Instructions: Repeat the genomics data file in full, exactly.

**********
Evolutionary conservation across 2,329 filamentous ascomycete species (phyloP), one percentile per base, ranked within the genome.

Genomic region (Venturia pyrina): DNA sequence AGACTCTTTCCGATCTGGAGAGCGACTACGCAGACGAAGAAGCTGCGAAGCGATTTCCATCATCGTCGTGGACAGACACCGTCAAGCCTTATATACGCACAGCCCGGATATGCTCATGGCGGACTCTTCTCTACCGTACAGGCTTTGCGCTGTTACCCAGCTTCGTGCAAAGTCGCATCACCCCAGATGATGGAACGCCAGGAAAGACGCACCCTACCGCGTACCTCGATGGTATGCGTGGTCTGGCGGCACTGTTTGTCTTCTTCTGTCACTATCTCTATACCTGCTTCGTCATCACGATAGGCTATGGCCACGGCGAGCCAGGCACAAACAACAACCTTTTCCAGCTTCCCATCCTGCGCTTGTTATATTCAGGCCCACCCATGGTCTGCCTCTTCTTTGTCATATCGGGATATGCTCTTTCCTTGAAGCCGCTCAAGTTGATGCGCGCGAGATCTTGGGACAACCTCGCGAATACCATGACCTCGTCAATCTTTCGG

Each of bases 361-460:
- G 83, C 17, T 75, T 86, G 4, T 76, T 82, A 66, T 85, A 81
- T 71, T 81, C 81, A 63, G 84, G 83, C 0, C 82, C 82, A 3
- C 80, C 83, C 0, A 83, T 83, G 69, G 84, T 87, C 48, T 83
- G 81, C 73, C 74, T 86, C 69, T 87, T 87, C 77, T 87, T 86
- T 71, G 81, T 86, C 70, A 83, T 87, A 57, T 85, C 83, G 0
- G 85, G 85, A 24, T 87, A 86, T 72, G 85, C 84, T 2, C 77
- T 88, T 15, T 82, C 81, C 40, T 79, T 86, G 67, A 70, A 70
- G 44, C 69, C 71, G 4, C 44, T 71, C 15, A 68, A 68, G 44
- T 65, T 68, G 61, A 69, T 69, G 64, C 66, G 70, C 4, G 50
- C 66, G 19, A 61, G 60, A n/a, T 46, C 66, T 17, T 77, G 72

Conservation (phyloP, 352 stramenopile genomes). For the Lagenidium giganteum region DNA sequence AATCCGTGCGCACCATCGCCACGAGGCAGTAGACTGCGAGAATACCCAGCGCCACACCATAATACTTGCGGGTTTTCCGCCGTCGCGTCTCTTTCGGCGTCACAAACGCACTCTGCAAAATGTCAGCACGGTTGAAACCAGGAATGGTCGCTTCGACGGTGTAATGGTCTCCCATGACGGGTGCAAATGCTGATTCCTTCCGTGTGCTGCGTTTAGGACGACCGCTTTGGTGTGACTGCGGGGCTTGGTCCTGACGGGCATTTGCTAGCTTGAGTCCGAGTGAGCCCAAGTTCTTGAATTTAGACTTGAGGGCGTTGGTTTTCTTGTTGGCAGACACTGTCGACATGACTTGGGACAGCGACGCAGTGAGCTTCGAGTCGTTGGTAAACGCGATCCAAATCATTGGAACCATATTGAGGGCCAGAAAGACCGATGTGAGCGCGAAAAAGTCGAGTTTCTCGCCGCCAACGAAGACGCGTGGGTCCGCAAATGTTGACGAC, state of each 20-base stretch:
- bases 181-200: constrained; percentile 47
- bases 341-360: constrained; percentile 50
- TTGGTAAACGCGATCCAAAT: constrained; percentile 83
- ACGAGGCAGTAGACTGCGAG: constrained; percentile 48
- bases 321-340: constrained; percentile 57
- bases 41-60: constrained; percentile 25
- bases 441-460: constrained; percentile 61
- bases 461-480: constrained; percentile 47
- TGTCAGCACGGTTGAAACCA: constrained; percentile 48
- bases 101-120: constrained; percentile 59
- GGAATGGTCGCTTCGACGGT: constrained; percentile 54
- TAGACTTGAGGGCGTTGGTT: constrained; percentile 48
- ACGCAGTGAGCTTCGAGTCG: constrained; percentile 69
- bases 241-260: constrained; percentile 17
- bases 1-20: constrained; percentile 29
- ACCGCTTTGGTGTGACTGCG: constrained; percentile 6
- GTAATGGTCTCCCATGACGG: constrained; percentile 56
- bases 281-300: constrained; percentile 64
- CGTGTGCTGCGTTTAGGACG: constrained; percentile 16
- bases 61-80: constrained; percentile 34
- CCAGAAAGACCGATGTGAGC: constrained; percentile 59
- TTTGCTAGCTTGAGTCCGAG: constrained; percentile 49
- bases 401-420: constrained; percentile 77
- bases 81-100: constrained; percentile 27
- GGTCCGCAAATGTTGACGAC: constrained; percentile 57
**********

Evolutionary conservation across 2,329 filamentous ascomycete species (phyloP), one percentile per base, ranked within the genome.

Genomic region (Venturia pyrina): DNA sequence AGACTCTTTCCGATCTGGAGAGCGACTACGCAGACGAAGAAGCTGCGAAGCGATTTCCATCATCGTCGTGGACAGACACCGTCAAGCCTTATATACGCACAGCCCGGATATGCTCATGGCGGACTCTTCTCTACCGTACAGGCTTTGCGCTGTTACCCAGCTTCGTGCAAAGTCGCATCACCCCAGATGATGGAACGCCAGGAAAGACGCACCCTACCGCGTACCTCGATGGTATGCGTGGTCTGGCGGCACTGTTTGTCTTCTTCTGTCACTATCTCTATACCTGCTTCGTCATCACGATAGGCTATGGCCACGGCGAGCCAGGCACAAACAACAACCTTTTCCAGCTTCCCATCCTGCGCTTGTTATATTCAGGCCCACCCATGGTCTGCCTCTTCTTTGTCATATCGGGATATGCTCTTTCCTTGAAGCCGCTCAAGTTGATGCGCGCGAGATCTTGGGACAACCTCGCGAATACCATGACCTCGTCAATCTTTCGG

Each of bases 361-460:
- G 83, C 17, T 75, T 86, G 4, T 76, T 82, A 66, T 85, A 81
- T 71, T 81, C 81, A 63, G 84, G 83, C 0, C 82, C 82, A 3
- C 80, C 83, C 0, A 83, T 83, G 69, G 84, T 87, C 48, T 83
- G 81, C 73, C 74, T 86, C 69, T 87, T 87, C 77, T 87, T 86
- T 71, G 81, T 86, C 70, A 83, T 87, A 57, T 85, C 83, G 0
- G 85, G 85, A 24, T 87, A 86, T 72, G 85, C 84, T 2, C 77
- T 88, T 15, T 82, C 81, C 40, T 79, T 86, G 67, A 70, A 70
- G 44, C 69, C 71, G 4, C 44, T 71, C 15, A 68, A 68, G 44
- T 65, T 68, G 61, A 69, T 69, G 64, C 66, G 70, C 4, G 50
- C 66, G 19, A 61, G 60, A n/a, T 46, C 66, T 17, T 77, G 72

Conservation (phyloP, 352 stramenopile genomes). For the Lagenidium giganteum region DNA sequence AATCCGTGCGCACCATCGCCACGAGGCAGTAGACTGCGAGAATACCCAGCGCCACACCATAATACTTGCGGGTTTTCCGCCGTCGCGTCTCTTTCGGCGTCACAAACGCACTCTGCAAAATGTCAGCACGGTTGAAACCAGGAATGGTCGCTTCGACGGTGTAATGGTCTCCCATGACGGGTGCAAATGCTGATTCCTTCCGTGTGCTGCGTTTAGGACGACCGCTTTGGTGTGACTGCGGGGCTTGGTCCTGACGGGCATTTGCTAGCTTGAGTCCGAGTGAGCCCAAGTTCTTGAATTTAGACTTGAGGGCGTTGGTTTTCTTGTTGGCAGACACTGTCGACATGACTTGGGACAGCGACGCAGTGAGCTTCGAGTCGTTGGTAAACGCGATCCAAATCATTGGAACCATATTGAGGGCCAGAAAGACCGATGTGAGCGCGAAAAAGTCGAGTTTCTCGCCGCCAACGAAGACGCGTGGGTCCGCAAATGTTGACGAC, state of each 20-base stretch:
- bases 181-200: constrained; percentile 47
- bases 341-360: constrained; percentile 50
- TTGGTAAACGCGATCCAAAT: constrained; percentile 83
- ACGAGGCAGTAGACTGCGAG: constrained; percentile 48
- bases 321-340: constrained; percentile 57
- bases 41-60: constrained; percentile 25
- bases 441-460: constrained; percentile 61
- bases 461-480: constrained; percentile 47
- TGTCAGCACGGTTGAAACCA: constrained; percentile 48
- bases 101-120: constrained; percentile 59
- GGAATGGTCGCTTCGACGGT: constrained; percentile 54
- TAGACTTGAGGGCGTTGGTT: constrained; percentile 48
- ACGCAGTGAGCTTCGAGTCG: constrained; percentile 69
- bases 241-260: constrained; percentile 17
- bases 1-20: constrained; percentile 29
- ACCGCTTTGGTGTGACTGCG: constrained; percentile 6
- GTAATGGTCTCCCATGACGG: constrained; percentile 56
- bases 281-300: constrained; percentile 64
- CGTGTGCTGCGTTTAGGACG: constrained; percentile 16
- bases 61-80: constrained; percentile 34
- CCAGAAAGACCGATGTGAGC: constrained; percentile 59
- TTTGCTAGCTTGAGTCCGAG: constrained; percentile 49
- bases 401-420: constrained; percentile 77
- bases 81-100: constrained; percentile 27
- GGTCCGCAAATGTTGACGAC: constrained; percentile 57